Received: by alpheratz.cpm.aca.mmu.ac.uk id LAA04423 (8.6.9/5.3[ref firstname.lastname@example.org] for cpm.aca.mmu.ac.uk from email@example.com); Mon, 24 Sep 2001 11:45:42 +0100 Message-ID: <2D1C159B783DD211808A006008062D3102A6D01C@inchna.stir.ac.uk> From: Vincent Campbell <firstname.lastname@example.org> To: "'email@example.com'" <firstname.lastname@example.org> Subject: RE: On the origin of .... war Date: Mon, 24 Sep 2001 11:12:58 +0100 X-Mailer: Internet Mail Service (5.5.2650.21) Content-Type: text/plain X-Filter-Info: UoS MailScan 0.1 [D 1] Sender: email@example.com Precedence: bulk Reply-To: firstname.lastname@example.org
<But from the point of view of human survival and propagation
> could hardly be more irrational. As a meme, war exists for its own
> not for ours.>
I can't agree with this, or Ehrenreich's take (thanks for the quote
though, always interesting to see efforts at application of memetics).
War is different to interpersonal or inter-familial conflict only in
terms of scale. I'm not saying there's a cultural element here, but the
attempt to argue that war is entirely cultural smakc of wishful thinking,
the 'if only we could deprogramme ourselves of the war meme, we'd all live
in peace' kind of wish. But it won't happend, as long as there are
resources to fight over.
<War can adapt to virtually any society. For a rational,
> society such as ours, war will certainly involve control over resources.
> But in general war is about honor and glory, not anything remotely
And how does honour and glory pay out for those that receive it?
They are awarded with improved social status, access to more and better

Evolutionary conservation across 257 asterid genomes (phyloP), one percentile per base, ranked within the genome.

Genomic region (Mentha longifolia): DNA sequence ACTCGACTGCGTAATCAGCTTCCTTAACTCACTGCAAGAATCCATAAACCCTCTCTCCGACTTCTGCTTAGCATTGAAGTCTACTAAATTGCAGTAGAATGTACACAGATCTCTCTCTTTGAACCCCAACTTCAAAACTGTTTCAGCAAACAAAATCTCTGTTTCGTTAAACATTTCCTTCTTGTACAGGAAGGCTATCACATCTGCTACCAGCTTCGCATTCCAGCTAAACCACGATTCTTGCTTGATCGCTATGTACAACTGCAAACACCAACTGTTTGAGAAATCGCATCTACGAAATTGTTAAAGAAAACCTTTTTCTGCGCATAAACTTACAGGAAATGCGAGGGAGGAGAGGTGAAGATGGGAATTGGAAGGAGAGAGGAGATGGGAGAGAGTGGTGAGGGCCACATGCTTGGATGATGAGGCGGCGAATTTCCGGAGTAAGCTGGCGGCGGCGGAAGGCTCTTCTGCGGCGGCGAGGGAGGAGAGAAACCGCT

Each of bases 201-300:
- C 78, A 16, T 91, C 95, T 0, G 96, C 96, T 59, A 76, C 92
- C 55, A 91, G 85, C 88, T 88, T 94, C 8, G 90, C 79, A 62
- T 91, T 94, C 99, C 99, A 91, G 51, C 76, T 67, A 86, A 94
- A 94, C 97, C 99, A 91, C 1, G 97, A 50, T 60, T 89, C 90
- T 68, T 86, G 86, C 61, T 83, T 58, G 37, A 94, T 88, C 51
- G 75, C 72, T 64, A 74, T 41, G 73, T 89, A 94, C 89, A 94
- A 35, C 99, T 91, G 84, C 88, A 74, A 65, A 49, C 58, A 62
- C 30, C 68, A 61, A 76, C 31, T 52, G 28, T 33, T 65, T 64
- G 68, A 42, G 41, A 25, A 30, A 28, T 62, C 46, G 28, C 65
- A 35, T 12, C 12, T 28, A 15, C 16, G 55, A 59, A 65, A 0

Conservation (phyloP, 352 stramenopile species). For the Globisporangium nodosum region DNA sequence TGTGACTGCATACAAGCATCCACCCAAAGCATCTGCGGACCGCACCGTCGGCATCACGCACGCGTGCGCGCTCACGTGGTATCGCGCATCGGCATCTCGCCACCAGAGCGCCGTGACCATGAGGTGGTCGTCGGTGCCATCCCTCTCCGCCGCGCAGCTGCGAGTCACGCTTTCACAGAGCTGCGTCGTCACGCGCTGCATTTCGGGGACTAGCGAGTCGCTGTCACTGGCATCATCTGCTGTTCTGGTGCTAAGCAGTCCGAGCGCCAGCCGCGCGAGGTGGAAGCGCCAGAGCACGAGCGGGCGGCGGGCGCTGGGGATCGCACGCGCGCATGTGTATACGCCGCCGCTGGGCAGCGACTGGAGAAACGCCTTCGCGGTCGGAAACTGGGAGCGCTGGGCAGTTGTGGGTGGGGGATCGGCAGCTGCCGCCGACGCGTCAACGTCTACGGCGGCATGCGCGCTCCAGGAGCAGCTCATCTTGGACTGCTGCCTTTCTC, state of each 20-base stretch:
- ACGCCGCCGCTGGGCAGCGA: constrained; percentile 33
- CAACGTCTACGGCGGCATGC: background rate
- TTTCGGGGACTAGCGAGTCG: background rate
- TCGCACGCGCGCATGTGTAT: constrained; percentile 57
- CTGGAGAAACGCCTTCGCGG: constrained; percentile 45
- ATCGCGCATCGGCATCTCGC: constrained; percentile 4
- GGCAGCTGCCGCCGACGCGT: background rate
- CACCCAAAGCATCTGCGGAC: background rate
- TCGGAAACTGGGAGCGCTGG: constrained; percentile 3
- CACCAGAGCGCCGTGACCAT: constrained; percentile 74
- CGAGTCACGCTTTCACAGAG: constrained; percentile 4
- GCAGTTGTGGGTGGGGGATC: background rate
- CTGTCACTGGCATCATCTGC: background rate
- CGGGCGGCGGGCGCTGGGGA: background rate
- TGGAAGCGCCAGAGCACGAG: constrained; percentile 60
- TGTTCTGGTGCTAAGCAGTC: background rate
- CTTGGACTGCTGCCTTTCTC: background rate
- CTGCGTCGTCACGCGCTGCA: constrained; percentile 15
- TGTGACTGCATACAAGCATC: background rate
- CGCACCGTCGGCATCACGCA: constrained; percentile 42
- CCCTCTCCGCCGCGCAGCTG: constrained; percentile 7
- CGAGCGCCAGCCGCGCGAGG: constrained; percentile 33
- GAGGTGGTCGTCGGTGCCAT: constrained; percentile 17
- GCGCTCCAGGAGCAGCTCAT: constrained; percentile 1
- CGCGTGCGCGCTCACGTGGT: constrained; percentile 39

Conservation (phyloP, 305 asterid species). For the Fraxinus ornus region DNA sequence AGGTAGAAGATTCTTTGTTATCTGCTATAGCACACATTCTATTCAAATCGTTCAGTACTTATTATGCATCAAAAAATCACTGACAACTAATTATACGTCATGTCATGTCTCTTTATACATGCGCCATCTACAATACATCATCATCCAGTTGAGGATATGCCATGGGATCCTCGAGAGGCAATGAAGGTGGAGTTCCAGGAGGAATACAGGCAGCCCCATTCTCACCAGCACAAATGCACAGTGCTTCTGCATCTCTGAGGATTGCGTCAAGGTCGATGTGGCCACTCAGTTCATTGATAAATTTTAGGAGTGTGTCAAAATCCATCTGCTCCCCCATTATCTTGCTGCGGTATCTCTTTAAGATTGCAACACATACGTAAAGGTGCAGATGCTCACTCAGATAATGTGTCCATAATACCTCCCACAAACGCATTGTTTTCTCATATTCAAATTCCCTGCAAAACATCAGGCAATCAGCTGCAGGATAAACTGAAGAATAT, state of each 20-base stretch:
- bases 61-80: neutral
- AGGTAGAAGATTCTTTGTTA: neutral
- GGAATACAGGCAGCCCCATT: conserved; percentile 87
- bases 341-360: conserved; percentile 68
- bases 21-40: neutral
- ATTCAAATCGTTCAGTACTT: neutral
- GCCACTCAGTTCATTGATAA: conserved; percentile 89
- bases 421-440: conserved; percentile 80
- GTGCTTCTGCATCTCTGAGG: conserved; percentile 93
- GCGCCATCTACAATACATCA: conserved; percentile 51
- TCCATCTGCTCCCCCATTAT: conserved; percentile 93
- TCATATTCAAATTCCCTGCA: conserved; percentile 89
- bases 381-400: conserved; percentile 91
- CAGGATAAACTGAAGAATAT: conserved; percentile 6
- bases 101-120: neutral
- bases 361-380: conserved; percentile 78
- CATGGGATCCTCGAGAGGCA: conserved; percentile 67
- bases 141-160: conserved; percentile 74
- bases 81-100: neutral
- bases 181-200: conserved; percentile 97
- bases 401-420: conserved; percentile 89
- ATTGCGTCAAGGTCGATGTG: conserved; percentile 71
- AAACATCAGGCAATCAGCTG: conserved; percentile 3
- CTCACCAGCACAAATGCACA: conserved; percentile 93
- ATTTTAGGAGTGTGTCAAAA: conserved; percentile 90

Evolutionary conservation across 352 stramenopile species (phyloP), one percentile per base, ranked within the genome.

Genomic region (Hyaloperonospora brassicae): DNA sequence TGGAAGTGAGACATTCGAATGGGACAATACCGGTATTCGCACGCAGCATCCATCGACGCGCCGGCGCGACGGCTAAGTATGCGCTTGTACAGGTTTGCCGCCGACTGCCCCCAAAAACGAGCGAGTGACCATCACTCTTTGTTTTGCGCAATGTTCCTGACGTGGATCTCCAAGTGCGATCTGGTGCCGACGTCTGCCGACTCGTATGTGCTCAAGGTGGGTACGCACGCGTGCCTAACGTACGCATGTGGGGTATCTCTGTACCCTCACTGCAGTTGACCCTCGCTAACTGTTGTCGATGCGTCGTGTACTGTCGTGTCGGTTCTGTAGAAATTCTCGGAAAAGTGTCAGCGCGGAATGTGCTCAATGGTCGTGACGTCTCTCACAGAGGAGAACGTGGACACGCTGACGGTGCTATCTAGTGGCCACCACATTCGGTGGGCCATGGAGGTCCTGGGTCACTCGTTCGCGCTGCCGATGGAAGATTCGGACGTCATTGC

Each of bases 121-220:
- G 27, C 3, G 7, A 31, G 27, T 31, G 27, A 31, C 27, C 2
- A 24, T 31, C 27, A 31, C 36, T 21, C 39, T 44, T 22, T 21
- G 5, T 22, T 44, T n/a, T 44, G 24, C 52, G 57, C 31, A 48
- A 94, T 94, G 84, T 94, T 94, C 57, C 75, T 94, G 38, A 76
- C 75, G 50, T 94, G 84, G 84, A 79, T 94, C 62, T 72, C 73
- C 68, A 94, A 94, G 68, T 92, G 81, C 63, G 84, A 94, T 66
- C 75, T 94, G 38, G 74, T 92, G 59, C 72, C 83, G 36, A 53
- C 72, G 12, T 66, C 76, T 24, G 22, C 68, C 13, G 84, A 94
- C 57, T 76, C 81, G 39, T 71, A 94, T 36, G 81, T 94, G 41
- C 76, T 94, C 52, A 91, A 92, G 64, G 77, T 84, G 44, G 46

resources etc. etc. Again, from an adaptive point of view this is entirely
<As Lawrence Keeley points out, in War Before Civilization, the
> tribes try to obtain through war usually have no material value, such as
> scalps, skulls, hands, penises, and captives for human sacrifice.>
That is very wrong. All of those things have social value- they are
indicative of the extent of power the winners have over the losers. In
Fiji, the old cannibal tribes all generally believed that in order to go
into the afterlife the body needed to remain intact on death, so in tribal
wars, the winners would eat their captives as a sign of contempt and denying
them their ascent to the afterlife. Now that's a cultural dimension to a
basic biological drive to get rid of one's competitors.
<Lewis Binford puts the origin of hunting at about 70,000 to 90,000
Was Binford aware of hunting behaviour in great apes when he made
<Prior to this we relied on scavenging for our meat. For most of
> history, modern humans did not hunt.>
That's entirely wrong as well. Cave paintings dated to at least
30,000 years ago at places like Chauvet and Alta Mira (spelling) indicate
quite clearly a hunting based culture created those paintings.
> <We were prey animals, not predators. Even when hunting did appear, its
> methods weren't applied to warfare until
> about 15,000 years ago. >
We've been over this point. Large scale conflict was unlikely
before the first large agrarian communities, but into tribal conflict is
more than likely.
<Patriarchy is a recent innovation, arising at the same time as
> Even in the last 15,000 years, women have not been universally
> There are ebbs and flows in patriarchy.>
Doesn't change the point about gender differences being apparent in
human society. Knowing the status of women in pre-recorded history is
<Back when people were catfood, we were a lot more vulnerable to
> We couldn't afford luxuries like war, human sacrifice, religion, class
> division, etc.>
Nor then, could we afford sitting around in big pow-wows conducting
negotiations over how to divvy up the territories fairly between tribes.
Pre-stone age tribes in the Amazon and in Borneo have wars- tribal
conflicts. This must indicate that early human social groups had wars as
well. They also have belief systems and rituals, social hierarchies and so
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